The first thing drivers will notice is that the 2017 Ford Transit Van handles the road in a way no truck-based van could hope to match. The steering responds easily and gives feedback more like a family car than a full-size truck. A relatively tight turning circle is another welcome attribute of the Transit. Well-managed road and wind noise make the Transit's cabin quieter than the norm for full-size vans, although pelting rain hammers the roof and can generate considerable noise in the cavernous cargo bay.

The Transit's standard 3.7-liter V6 has respectable power but may be a bit lacking for those planning to transport a lot of heavy cargo on a regular basis. The turbocharged 3.5-liter V6 is a different animal, as it effortlessly propels even a fully loaded Transit. The 3.2-liter diesel is quiet and gutsy, though it ultimately lacks the oomph of the 3.5-liter V6. Like the other two engines, it cooperates almost invisibly with the standard six-speed automatic transmission.


A big advantage of the 2017 Ford Transit Van compared to the old E-Series van is the generously low step-in height. No more climbing and clambering over wide sills to enter the cabin, and there's no need to use the rear bumper as a stair when stepping inside the cargo area either, thanks to a low floor. The tall center console, close-to-hand gear selector and easy-to-access audio and climate controls work in harmony to make the drive go more smoothly. If you care about the latest infotainment technology, using the new-for-last-year Sync 3 interface feels like operating your smartphone. Large virtual buttons are easy to push even if you aren't paying strict attention to the screen, and the navigation system incorporates familiar functions like pinch-to-zoom and swiping gestures.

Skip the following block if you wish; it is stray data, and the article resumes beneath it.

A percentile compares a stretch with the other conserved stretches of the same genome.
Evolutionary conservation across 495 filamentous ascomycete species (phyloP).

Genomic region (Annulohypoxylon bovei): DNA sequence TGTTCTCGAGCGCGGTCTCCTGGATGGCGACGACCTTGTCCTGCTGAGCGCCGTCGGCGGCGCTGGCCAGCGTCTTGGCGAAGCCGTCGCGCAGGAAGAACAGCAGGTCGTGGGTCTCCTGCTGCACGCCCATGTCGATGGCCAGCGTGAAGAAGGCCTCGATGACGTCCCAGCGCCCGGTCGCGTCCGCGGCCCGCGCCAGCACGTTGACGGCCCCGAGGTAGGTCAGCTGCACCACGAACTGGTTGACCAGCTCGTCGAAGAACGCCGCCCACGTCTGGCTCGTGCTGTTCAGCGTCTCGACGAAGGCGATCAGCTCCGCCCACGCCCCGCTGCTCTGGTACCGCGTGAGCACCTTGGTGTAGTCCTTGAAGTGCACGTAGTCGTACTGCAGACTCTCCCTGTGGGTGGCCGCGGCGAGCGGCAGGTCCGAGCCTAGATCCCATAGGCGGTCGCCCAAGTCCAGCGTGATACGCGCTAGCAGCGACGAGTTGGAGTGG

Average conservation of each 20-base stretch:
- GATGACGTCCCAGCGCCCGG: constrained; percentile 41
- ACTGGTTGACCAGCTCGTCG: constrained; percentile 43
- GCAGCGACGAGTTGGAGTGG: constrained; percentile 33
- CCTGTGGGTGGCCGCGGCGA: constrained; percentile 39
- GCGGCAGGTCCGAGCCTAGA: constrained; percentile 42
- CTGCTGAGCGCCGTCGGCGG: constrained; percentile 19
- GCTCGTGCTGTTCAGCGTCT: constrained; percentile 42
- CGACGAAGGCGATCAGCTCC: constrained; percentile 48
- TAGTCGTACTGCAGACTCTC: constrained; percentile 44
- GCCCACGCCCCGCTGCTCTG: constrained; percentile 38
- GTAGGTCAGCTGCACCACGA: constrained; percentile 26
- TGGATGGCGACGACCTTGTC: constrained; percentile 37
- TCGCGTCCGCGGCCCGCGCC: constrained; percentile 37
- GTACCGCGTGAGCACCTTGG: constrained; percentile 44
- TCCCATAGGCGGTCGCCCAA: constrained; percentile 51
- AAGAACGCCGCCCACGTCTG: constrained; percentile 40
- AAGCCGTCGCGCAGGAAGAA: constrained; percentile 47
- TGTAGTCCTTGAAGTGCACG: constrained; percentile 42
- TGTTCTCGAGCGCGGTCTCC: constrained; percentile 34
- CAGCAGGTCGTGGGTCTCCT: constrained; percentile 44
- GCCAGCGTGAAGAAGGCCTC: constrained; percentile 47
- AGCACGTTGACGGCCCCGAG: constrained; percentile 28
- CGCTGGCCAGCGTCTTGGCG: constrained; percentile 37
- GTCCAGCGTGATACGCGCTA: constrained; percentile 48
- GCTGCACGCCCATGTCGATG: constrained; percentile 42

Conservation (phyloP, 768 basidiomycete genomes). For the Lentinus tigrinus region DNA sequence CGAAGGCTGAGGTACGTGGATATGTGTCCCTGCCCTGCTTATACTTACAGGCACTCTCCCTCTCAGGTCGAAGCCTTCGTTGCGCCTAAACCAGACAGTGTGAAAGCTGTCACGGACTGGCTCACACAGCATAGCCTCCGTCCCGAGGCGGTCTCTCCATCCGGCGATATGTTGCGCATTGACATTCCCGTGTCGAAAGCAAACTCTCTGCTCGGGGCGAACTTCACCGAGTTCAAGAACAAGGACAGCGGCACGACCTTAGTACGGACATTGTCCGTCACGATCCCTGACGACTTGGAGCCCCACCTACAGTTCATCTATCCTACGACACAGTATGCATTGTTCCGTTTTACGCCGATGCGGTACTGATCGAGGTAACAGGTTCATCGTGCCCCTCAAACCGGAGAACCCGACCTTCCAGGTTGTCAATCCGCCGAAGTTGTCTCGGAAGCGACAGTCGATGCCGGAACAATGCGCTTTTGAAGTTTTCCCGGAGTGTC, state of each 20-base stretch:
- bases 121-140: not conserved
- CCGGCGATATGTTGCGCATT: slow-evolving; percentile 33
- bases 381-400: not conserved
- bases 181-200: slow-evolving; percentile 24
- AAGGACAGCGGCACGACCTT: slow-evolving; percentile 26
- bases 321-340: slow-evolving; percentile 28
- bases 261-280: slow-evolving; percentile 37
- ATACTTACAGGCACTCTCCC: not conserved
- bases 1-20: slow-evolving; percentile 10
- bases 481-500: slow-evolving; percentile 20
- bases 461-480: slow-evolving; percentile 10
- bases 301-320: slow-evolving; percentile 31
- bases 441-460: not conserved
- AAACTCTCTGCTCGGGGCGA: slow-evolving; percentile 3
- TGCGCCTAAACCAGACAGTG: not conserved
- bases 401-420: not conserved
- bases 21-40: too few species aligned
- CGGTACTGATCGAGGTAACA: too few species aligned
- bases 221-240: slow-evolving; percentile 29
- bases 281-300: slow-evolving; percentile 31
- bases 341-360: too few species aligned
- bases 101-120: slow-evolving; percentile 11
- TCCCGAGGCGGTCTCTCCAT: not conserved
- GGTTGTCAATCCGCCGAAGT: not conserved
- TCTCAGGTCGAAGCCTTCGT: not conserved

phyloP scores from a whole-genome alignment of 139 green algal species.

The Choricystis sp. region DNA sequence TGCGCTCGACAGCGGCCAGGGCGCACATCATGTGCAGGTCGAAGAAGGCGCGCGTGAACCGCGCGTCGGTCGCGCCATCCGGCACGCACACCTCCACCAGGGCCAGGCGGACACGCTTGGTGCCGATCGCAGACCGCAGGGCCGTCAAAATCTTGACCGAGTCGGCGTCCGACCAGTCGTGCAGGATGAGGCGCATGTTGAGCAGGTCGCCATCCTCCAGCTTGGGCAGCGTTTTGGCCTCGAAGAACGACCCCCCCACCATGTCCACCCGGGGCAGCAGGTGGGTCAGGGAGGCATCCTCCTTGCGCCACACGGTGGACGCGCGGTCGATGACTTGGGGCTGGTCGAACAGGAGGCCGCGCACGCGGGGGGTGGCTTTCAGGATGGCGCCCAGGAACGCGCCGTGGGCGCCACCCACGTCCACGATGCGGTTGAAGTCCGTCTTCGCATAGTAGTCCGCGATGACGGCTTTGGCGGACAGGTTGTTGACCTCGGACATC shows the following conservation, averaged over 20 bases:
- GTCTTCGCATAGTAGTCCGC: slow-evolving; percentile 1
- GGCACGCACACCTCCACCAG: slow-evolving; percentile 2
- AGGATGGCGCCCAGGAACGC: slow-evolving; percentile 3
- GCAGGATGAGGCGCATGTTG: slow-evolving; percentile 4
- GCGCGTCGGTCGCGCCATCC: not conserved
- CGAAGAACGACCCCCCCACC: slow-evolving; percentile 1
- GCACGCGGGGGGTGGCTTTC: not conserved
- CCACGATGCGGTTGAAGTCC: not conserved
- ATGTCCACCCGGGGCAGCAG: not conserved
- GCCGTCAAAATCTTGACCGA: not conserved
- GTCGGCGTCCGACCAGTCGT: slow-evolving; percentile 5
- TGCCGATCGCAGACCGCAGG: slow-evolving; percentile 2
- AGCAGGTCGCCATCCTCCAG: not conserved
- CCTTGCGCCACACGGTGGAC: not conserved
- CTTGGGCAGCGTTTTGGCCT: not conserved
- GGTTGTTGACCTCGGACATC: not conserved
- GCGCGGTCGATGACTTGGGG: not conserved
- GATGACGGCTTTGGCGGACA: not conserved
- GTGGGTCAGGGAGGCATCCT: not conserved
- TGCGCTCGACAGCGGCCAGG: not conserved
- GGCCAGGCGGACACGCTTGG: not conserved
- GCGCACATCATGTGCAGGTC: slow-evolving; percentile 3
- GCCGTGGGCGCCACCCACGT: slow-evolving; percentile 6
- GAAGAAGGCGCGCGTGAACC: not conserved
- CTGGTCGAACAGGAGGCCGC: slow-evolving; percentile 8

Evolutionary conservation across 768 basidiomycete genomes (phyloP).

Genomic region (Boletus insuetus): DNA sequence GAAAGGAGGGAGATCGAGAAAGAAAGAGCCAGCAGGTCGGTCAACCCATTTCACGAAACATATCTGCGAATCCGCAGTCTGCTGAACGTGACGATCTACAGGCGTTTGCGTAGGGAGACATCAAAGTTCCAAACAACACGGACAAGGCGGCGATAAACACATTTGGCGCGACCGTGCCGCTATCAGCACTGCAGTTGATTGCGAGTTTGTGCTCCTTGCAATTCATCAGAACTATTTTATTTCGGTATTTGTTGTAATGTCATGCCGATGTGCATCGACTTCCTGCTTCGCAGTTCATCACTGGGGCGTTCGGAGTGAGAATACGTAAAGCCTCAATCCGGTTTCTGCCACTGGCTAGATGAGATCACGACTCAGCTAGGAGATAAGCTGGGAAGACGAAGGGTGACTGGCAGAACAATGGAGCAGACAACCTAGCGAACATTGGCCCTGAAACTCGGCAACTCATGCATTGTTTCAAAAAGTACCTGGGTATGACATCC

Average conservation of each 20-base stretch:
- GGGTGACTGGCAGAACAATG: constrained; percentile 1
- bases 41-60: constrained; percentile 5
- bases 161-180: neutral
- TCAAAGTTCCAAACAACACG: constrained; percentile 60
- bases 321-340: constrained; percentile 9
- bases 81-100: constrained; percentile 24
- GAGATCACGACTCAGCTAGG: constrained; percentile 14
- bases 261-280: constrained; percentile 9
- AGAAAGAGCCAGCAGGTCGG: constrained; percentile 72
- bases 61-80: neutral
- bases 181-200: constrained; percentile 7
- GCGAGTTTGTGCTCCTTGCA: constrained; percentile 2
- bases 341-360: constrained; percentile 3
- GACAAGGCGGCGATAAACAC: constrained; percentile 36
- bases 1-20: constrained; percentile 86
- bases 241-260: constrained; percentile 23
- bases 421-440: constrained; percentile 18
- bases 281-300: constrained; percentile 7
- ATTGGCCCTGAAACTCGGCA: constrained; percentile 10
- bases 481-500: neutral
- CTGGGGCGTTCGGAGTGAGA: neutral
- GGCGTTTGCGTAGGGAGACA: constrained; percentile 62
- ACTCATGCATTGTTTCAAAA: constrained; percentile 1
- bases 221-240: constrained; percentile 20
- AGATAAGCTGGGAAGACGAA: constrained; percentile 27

The extended-length version of the 2017 Transit on the 148-inch wheelbase can carry 14-foot lengths of pipe or lumber with the doors shut. The shortest version of the van, on the standard 130-inch wheelbase, can carry items up to 10 feet in length with the doors closed. Workers up to 6-feet 5-inches tall can stand upright in the high-roof Transit Van. Full 4-by-8-foot sheets of plywood can lie flat inside all but the models equipped with the optional dual rear wheels.

Cargo area volume runs from 246.7 cubic feet in the low-roof, standard-wheelbase model to a whopping 487.3 cubic feet for the long-wheelbase, extended-length van.

edmunds expert review process

This review was written by a member of Edmunds' editorial team of expert car reviewers. Our team drives every car you can buy. We put the vehicles through rigorous testing, evaluating how they drive and comparing them in detail to their competitors.

We're also regular people like you, so we pay attention to all the different ways people use their cars every day. We want to know if there's enough room for our families and our weekend gear and whether or not our favorite drink fits in the cupholder. Our editors want to help you make the best decision on a car that fits your life.